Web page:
I understand there are hormones at play, but I wanted to reverse this ‘expectation’. When my oldest was on the cusp of becoming a teenager, I made a point to tell people in her presence how much I was looking forward to having 2 and a half adults in the house after being outnumbered by 3 kids for so long. I said I was looking forward to relaxing and leaving more responsibility in her lap. That I was so excited about having her help out with the other 2 kids etc.

    In the end, I think SHE was the one who was a bit apprehensive about becoming a teen 🙂 She’s a great child. She’s responsible, kind, honest, loving. Of course (like you said) she wants to fit in with peers and can be secretive. But I realise I have to give her this privilege. I understand this. She knows that responsibility comes with a gift – freedom. She and I both understand she’s still technically a child. I allow her to be one.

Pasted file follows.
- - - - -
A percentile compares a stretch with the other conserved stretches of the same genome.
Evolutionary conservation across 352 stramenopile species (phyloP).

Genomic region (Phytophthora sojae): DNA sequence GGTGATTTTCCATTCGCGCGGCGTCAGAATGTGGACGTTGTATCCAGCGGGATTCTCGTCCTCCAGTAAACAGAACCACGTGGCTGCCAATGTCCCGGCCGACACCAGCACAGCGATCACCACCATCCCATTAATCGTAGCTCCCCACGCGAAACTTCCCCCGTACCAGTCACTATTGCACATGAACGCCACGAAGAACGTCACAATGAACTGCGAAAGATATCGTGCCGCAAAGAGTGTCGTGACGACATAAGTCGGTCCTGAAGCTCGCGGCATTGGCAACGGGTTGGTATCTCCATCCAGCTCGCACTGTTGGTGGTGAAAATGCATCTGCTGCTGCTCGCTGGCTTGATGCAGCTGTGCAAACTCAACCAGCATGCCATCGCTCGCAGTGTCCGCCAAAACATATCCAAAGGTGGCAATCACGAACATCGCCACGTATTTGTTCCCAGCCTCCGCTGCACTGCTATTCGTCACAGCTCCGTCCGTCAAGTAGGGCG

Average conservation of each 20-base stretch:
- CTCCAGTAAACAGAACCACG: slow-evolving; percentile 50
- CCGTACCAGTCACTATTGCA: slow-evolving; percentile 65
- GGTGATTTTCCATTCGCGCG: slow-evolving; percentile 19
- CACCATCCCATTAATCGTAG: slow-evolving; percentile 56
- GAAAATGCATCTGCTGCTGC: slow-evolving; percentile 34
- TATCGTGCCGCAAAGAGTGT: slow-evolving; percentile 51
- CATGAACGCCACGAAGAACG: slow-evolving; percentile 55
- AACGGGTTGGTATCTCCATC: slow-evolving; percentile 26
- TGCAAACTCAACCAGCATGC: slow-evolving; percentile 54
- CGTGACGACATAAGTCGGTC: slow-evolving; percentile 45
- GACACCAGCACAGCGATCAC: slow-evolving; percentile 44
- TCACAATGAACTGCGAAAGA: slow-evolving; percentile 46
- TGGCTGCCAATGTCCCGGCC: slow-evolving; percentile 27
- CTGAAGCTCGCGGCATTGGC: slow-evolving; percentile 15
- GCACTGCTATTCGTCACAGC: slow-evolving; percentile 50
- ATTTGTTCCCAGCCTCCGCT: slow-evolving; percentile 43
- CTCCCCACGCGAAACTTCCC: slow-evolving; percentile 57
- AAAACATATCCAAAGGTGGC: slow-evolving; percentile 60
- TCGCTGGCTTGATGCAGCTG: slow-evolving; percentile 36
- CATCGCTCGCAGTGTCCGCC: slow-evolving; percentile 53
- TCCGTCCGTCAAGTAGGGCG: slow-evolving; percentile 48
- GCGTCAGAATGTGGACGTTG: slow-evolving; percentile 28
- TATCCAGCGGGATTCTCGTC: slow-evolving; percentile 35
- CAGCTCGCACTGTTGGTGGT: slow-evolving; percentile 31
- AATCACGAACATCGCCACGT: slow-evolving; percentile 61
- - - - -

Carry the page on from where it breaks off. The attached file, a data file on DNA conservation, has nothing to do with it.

In my book about raising kids to be responsible, I addressed a lot of points you raised. The most important thing is to start training them very young. All the ‘hard’ years really pay off when they actually become a teen. My son is now 12. Can’t wait!

    1. Glad that you could resonate with the post Anne!

      Wonderful to know that you have worked in this field for so long, and yes, to a certain extent I agree with what you say but would like to add that they do things based on how or what we as parents guide or tell them also.